Opening this weekend in Russian-occupied regions of Ukraine is a Kremlin-financed production of local self-determination, a spectacle of referendums. Four locations in Ukraine are in the spotlight. Two are familiar, the Luhansk and Donetsk people’s republics created during Russia’s first invasion of Ukraine in 2014. President Vladimir Putin justified his second invasion by claiming these entities faced “genocide”.
Two others are oblasts seized by the Russian military at the outset of the war, Kherson just north of Crimea and Zaporizhia to its northeast. Russia does not fully control any of these regions. Luhansk comes closest, then Kherson (about 88 per cent held), Zaporizhia (67 per cent), and Donetsk (57 per cent).
In a letter to Putin, Donetsk leader Denis Pushilin appealed for annexation after the performance: “The long-suffering people of Donbass deserve to be part of the Great Country, which they have always considered their Motherland. This event will be the restoration of historical justice, the onset of which millions of Russian people crave.” Pushilin has been selling Donetsk’s annexation since April 2014.
Western leaders have already condemned the spectacle. France’s president, Emmanuel Macron, dubbed them “pretend referendums in territories that have been bombed and continue to be occupied”. US president Joe Biden denounced them as a sham. Minister for Foreign Affairs Simon Coveney tweeted that the “sham referendums planned in occupied parts of Ukraine will never be recognised” by the international community.
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Public opinion research, which is never perfect, suggests there are few supporters of secession from Ukraine in Kherson and Zaporizhia
These referendums may not be accorded any legitimacy but their staging radicalises the war against Ukraine in three important ways. First, it radicalises the divisions on the ground within the Ukrainian populations living in these regions. Russia certainly has some supporters in all four regions. But public-opinion research, which is never perfect, suggests there are few supporters of secession from Ukraine in Kherson and Zaporizhzhia.
The Donbas is a different story, with considerable support for annexation to Russia within the so-called people’s republics and some support beyond also in government-controlled area. Majorities on both sides of the Donbas front line before February, however, were more interested in having a normal life than in which flag flew over their municipality. They were not allowed that, however, as the Donbas became the scene of a growing geopolitical fault line within Ukraine and beyond that between Russia and the West.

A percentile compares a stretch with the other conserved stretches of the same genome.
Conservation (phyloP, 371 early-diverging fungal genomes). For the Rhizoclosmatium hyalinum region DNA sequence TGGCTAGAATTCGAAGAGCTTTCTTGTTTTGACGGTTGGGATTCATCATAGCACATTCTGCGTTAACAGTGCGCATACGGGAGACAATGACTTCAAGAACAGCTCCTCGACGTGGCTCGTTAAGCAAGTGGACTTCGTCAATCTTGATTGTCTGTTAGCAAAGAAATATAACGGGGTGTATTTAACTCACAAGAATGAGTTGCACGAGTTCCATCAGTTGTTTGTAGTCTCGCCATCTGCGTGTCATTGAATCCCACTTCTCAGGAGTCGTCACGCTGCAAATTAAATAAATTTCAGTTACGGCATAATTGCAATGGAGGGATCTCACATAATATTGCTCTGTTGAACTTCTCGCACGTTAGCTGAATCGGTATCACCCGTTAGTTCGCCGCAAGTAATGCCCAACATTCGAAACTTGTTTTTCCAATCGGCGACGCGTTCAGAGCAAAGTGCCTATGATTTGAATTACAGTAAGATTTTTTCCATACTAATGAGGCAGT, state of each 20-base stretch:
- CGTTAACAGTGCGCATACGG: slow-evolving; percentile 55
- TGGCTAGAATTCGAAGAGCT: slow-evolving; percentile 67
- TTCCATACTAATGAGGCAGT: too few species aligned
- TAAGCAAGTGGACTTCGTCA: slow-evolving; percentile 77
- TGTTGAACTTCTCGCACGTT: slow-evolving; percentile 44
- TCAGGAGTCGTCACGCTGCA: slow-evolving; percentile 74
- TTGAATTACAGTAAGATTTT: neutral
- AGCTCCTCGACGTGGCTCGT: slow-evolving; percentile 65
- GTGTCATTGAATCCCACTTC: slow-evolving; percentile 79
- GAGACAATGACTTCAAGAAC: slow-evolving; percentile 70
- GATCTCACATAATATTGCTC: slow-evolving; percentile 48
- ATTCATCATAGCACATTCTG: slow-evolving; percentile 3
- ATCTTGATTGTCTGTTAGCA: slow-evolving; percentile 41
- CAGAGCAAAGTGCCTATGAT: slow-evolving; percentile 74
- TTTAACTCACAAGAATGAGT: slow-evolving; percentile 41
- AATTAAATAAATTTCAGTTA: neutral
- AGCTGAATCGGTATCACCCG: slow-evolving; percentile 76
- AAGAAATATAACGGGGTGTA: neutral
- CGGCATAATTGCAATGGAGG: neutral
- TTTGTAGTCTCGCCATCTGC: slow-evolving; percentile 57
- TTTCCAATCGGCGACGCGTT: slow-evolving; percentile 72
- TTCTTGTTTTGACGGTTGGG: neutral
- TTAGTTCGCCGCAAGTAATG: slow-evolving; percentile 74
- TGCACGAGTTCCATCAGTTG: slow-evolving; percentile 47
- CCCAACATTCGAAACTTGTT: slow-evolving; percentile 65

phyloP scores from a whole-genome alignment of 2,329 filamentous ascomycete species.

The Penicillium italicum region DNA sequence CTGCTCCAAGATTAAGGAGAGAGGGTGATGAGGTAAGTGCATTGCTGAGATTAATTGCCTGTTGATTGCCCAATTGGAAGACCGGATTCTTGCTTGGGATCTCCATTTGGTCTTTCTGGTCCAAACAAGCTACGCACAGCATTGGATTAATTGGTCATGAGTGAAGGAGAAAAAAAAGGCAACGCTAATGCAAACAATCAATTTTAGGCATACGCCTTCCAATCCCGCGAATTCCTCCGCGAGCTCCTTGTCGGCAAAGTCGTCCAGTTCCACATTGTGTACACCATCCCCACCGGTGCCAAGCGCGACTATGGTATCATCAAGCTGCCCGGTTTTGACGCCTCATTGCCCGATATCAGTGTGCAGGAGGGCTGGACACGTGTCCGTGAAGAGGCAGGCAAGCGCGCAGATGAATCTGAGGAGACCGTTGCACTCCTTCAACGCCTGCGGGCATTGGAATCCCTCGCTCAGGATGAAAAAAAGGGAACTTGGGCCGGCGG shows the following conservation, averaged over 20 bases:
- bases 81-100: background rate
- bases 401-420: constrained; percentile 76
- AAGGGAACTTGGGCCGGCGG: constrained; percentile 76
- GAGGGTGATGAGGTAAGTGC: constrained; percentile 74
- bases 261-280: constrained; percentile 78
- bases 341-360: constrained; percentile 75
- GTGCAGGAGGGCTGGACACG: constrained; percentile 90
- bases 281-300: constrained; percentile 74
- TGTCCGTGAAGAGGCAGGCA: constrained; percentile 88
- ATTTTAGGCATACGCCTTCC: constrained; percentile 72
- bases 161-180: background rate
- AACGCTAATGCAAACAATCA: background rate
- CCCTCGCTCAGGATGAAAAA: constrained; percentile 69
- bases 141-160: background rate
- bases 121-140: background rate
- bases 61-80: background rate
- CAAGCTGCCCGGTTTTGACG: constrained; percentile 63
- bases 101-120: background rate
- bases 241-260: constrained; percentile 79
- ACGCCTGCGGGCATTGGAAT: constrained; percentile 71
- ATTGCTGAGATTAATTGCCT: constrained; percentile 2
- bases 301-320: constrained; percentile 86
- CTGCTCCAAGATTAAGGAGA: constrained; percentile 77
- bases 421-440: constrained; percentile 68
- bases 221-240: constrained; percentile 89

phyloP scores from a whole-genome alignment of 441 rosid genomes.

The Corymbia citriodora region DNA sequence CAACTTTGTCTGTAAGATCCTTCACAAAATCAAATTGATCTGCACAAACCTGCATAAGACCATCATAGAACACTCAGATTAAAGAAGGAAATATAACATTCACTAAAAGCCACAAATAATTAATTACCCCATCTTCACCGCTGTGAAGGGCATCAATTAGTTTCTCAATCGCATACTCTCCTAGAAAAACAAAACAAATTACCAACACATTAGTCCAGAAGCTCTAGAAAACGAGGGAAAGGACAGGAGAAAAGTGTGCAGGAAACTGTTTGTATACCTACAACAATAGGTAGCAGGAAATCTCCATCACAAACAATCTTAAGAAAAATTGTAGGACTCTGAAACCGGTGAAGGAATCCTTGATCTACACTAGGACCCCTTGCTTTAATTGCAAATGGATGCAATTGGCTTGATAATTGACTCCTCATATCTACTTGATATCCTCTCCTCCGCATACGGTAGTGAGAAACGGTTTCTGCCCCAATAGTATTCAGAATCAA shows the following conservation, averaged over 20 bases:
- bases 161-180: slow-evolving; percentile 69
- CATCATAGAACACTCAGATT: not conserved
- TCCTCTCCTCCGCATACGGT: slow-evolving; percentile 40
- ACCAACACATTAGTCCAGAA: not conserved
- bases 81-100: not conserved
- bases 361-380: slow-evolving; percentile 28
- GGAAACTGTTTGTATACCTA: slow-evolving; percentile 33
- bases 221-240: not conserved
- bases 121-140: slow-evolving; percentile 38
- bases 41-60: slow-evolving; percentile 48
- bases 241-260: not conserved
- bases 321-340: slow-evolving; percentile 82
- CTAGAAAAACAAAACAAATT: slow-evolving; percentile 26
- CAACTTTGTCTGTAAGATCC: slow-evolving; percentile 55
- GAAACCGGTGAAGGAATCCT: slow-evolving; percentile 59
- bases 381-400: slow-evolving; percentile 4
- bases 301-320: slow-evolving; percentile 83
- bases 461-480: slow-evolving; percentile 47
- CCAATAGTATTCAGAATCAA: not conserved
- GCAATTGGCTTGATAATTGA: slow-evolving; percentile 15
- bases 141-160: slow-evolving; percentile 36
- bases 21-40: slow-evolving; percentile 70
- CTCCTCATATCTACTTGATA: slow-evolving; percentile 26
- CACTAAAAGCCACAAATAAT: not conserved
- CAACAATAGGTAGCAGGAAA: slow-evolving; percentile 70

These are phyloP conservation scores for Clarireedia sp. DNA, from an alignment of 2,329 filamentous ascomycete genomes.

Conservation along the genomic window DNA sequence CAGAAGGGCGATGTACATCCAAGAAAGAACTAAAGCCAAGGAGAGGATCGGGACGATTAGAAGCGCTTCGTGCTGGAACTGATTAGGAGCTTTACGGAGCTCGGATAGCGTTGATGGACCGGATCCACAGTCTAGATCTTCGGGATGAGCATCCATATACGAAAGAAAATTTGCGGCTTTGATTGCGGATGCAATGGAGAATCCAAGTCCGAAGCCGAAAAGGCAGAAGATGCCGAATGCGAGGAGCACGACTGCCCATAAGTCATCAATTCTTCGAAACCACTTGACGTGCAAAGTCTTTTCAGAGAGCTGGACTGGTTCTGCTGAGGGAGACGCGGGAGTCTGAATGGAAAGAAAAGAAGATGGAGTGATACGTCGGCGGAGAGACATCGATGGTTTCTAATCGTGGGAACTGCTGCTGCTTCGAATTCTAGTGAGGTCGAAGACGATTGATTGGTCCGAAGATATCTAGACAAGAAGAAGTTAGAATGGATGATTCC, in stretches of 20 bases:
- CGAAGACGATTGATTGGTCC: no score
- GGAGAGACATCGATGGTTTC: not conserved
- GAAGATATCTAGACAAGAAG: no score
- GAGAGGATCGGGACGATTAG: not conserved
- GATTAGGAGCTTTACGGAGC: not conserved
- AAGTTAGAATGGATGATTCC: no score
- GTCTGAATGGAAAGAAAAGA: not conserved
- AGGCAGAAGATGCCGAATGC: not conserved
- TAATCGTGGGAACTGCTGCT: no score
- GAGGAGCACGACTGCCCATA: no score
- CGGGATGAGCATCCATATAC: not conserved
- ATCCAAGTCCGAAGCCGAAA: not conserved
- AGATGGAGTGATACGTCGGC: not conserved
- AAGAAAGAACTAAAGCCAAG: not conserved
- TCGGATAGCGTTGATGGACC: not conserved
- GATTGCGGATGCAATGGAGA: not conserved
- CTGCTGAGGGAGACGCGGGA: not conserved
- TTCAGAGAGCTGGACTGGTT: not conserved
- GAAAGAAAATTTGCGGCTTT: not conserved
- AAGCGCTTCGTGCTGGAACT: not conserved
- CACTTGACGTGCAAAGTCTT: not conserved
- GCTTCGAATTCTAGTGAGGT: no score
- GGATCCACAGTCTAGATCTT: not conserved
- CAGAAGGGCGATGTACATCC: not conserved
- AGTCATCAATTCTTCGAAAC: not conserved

Russia’s second invasion has driven more than a million people from the area and killed thousands. Those remaining – perhaps four million, though no one knows precisely – are hunkered down in an active war zone. Now local authorities are demanding a display of loyalty to Russia. That radicalises matters even further.
Shades of grey
Ukraine’s leadership has long faced a challenge of how to deal with fellow Ukrainians who are sympathetic to Russia. Collaboration is a loaded term but there are many shades of grey in any war zone. People often have to accommodate themselves to power structures to get work, to access services, to eat, to stay alive. For ordinary people, these referendums deepen insecurity.
Second, the four territories where the referendums are occurring make up a swath of territory that gives Russia a clear land bridge to Crimea. They also allow it to control most of Ukraine’s Black Sea coast. In the spring of 2014, Russian nationalists sought to separate these territories, along with the adjacent coastal regions of Mykolaiv and Odessa, from Ukraine. They dubbed their separatist entity Novorossiya (New Russia), the name Catherine the Great gave to the area after conquering it. But this project failed as locals rallied to Ukraine.
Novorossiya reappeared this week in Putin’s speech ordering yet more young Russians into his war against Ukraine. This is bad news, for it reveals its enduring significance as a primordial historical reference point for Putin. It also suggests a settler, colonial attitude towards these lands, one where the native population can be removed and the territory remade anew by the Kremlin. In an echo of Potemkin, Russia’s curators of occupied Ukraine are creating a facade of self-determination for the Kremlin to broadcast to captive audiences across the Russian world.
Thousands of young Russians are now being mobilised as extras to play in Putin’s movie. It is a real horror show with no end in sight
The most consequential radicalisation may be what follows the referendum and annexation. This is the new map of Mother Russia, an enlarged cartographic image with a fifth of Ukraine coloured as Russian territory. Ukraine’s drive to liberate its occupied territory in this new visual world would be an attack on the territorial integrity of Russia. Putin threatens to use nuclear weapons should this happen: “The citizens of Russia can rest assured that the territorial integrity of our motherland, our independence and freedom will be defended – I repeat – by all the systems available to us.”
Facing unpleasant realities in Ukraine, Putin this week journeyed further into his own geopolitical universe. It’s an affirming place, one where he stars as a Russian hero rescuing compatriots from “Nazism” in Ukraine while fighting the entire military machine of the collective West. Thousands of young Russians are now being mobilised as extras to play in this movie. It is a real horror show with no end in sight.
Gerard Toal is professor of government and international affairs at Virginia Polytechnic Institute and State University